Enabling Operational Excellence
Enabling Operational Excellence
Enabling Operational Excellence
Enabling Operational Excellence

TURNING OPERATIONAL KNOWLEDGE & COMPLIANCE INTO A COMPETITIVE EDGE

We systemize tacit knowledge into explicit knowledge

Blog Enabling Operational Excellence

Posts Tagged ‘operational business knowledge’

Agile: Tail Wagging the Dog?

wag-the-dog[1]I’m deeply concerned that agile software development is taking us giant steps backwards in terms of achieving true business agility.  At some companies we visit things are simply out of control. The software development tail wags the business dog.

It’s not just me who thinks so. Here are some comments from recent conversations on social media:

“The business is now at complete mercy of IT Agile to the point where it’s cut out of critical product and service decisions. … IT agile delivery being seen as equivalent to agile/entrepreneurial business which is very far from the case.”

Donna Luehrman, MBA, CBAP

“Agile software development methodology is often antithetical to longer-term business agility and a short-sighted antagonist to the discipline required to achieve it.”

Howard Wiener, President, Codiscent Americas

Agile software development will never get you to agile business because it does not address operational business knowledge (business rules) in a direct or innovative fashion. By coding faster and faster many businesses are simply becoming more and more un-agile. Untold millions of dollars are being sunk into instant legacy. Worse, it may take untold billions of dollars to service that legacy over time. That’s not operational excellence; that’s operational negligence.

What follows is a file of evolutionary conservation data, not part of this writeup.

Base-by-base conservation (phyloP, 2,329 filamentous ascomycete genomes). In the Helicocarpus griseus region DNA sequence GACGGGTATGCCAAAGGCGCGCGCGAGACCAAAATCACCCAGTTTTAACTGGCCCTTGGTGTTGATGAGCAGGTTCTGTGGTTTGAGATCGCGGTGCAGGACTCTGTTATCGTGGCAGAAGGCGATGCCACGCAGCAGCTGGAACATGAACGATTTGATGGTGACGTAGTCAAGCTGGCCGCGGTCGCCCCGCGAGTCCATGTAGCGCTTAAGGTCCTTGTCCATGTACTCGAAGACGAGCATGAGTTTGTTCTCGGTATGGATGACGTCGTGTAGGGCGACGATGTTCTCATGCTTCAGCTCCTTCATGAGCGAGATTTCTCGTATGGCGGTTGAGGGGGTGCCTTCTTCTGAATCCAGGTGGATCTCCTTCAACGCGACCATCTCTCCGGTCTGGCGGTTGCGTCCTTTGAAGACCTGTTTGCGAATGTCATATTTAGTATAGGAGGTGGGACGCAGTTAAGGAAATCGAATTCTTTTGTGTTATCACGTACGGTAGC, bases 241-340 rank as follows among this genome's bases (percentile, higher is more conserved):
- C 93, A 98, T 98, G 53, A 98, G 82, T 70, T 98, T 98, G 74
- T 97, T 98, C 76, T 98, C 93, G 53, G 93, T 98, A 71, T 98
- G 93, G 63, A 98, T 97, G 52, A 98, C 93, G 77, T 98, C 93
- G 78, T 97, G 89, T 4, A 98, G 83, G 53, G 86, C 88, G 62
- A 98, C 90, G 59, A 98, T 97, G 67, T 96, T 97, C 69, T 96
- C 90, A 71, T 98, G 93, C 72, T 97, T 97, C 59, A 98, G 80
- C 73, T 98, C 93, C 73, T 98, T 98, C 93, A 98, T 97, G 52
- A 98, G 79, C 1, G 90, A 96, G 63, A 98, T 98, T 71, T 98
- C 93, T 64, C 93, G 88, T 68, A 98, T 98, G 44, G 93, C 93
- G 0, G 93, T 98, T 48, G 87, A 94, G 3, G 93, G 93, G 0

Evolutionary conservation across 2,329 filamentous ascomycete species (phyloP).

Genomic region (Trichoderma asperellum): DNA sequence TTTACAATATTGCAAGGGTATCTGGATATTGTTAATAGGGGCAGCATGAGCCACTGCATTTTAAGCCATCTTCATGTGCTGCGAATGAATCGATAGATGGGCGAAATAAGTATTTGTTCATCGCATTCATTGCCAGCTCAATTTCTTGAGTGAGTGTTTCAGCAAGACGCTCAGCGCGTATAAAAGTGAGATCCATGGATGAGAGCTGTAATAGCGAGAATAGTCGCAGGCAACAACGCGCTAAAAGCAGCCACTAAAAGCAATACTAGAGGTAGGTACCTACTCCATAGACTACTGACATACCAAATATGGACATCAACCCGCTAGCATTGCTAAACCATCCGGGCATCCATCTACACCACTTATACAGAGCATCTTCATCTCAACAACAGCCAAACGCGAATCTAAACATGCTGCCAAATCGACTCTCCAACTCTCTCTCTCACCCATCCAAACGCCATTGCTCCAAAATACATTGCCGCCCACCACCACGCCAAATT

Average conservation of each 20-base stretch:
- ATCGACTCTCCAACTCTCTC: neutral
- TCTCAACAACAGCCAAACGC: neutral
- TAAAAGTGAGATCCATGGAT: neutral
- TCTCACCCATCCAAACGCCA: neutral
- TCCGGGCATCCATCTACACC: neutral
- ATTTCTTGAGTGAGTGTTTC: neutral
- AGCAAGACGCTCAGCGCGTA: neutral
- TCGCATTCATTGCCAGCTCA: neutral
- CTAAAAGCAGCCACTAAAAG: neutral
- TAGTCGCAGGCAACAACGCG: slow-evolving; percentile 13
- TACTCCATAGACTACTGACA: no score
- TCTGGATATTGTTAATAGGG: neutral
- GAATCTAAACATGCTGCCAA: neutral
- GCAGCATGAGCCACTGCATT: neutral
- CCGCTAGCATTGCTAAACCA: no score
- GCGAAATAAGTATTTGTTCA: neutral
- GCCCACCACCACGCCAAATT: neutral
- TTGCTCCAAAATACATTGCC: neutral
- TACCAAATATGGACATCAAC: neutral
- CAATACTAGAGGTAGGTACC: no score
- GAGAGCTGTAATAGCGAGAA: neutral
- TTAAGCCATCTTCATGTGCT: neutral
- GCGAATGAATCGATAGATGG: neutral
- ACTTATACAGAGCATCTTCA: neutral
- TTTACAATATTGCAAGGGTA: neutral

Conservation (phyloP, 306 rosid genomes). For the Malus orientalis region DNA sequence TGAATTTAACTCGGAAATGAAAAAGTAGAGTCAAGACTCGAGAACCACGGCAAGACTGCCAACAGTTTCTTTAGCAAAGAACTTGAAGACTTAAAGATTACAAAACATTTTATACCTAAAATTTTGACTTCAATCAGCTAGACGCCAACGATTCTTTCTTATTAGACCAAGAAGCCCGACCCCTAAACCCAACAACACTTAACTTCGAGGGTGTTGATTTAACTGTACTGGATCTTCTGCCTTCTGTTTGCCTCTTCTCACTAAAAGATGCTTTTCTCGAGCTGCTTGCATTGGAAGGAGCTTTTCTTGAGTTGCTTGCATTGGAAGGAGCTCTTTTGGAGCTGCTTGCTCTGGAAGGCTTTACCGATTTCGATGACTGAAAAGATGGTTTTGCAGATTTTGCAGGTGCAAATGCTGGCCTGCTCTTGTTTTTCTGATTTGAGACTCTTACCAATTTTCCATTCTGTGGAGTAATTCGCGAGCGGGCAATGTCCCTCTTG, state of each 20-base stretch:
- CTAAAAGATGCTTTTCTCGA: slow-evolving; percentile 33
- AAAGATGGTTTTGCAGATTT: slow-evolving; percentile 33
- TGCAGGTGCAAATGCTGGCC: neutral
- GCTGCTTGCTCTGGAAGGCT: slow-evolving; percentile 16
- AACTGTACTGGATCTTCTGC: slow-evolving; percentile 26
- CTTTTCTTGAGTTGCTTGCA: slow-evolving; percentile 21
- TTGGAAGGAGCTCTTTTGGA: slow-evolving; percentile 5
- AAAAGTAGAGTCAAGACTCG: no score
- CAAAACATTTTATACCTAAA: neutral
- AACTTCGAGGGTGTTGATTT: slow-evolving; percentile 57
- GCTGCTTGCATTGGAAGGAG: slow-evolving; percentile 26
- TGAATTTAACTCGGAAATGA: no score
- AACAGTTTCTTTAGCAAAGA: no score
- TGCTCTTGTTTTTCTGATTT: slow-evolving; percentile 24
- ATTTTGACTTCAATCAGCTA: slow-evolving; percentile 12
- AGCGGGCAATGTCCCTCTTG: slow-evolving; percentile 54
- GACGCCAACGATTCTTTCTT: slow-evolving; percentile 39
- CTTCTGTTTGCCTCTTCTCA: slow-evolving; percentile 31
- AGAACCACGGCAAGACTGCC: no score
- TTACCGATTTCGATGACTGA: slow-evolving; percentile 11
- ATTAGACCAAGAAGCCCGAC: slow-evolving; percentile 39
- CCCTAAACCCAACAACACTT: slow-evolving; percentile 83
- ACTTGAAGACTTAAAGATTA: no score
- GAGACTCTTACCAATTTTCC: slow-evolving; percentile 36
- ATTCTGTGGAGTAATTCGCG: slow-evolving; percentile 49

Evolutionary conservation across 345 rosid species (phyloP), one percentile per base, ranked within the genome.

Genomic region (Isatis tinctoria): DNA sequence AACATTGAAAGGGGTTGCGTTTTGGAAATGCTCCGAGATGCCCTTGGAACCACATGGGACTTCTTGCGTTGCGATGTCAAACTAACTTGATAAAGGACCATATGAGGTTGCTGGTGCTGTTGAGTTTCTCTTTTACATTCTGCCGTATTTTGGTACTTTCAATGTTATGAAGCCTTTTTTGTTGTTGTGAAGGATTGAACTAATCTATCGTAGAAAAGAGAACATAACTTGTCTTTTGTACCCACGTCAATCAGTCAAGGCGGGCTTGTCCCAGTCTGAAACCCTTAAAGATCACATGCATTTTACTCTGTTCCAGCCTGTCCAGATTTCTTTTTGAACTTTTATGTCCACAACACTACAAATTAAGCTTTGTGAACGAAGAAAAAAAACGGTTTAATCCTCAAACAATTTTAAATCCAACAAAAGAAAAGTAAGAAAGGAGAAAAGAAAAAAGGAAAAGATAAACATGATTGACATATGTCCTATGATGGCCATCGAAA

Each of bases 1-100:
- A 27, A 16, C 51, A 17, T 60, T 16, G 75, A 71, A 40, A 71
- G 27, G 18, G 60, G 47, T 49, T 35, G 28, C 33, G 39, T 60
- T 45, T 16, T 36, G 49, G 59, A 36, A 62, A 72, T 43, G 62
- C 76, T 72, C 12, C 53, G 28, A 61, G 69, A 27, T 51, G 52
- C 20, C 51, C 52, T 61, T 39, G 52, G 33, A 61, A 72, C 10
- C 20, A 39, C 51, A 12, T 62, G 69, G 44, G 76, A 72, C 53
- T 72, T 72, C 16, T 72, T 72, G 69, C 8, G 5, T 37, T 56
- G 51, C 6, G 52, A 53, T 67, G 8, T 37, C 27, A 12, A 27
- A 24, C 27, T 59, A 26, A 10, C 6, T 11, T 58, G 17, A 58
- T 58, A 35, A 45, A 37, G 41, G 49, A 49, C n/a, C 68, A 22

If your current approach is based on user stories and use cases and the like ask yourself these questions:

Question 1. Do you address business rules directly in your requirements approach? By ‘directly’ I mean in a systematic, traceable way. Or, do you implicitly assume IT will just somehow get them right?! I think that’s a very bad idea and a very big risk for operational business excellence.

Question 2. What are you doing to ensure governing rules are understandable by business workers and SMEs in the specific way that the business wants them to be interpreted and applied? What are you doing about rules that aren’t automatable? Aren’t those important? And what are you doing to coordinate and disseminate this knowledge to line workers in a systematic, repeatable way?

Is there a place for agile software development? Of course. Just not when it comes to basic operational business knowledge (business rules).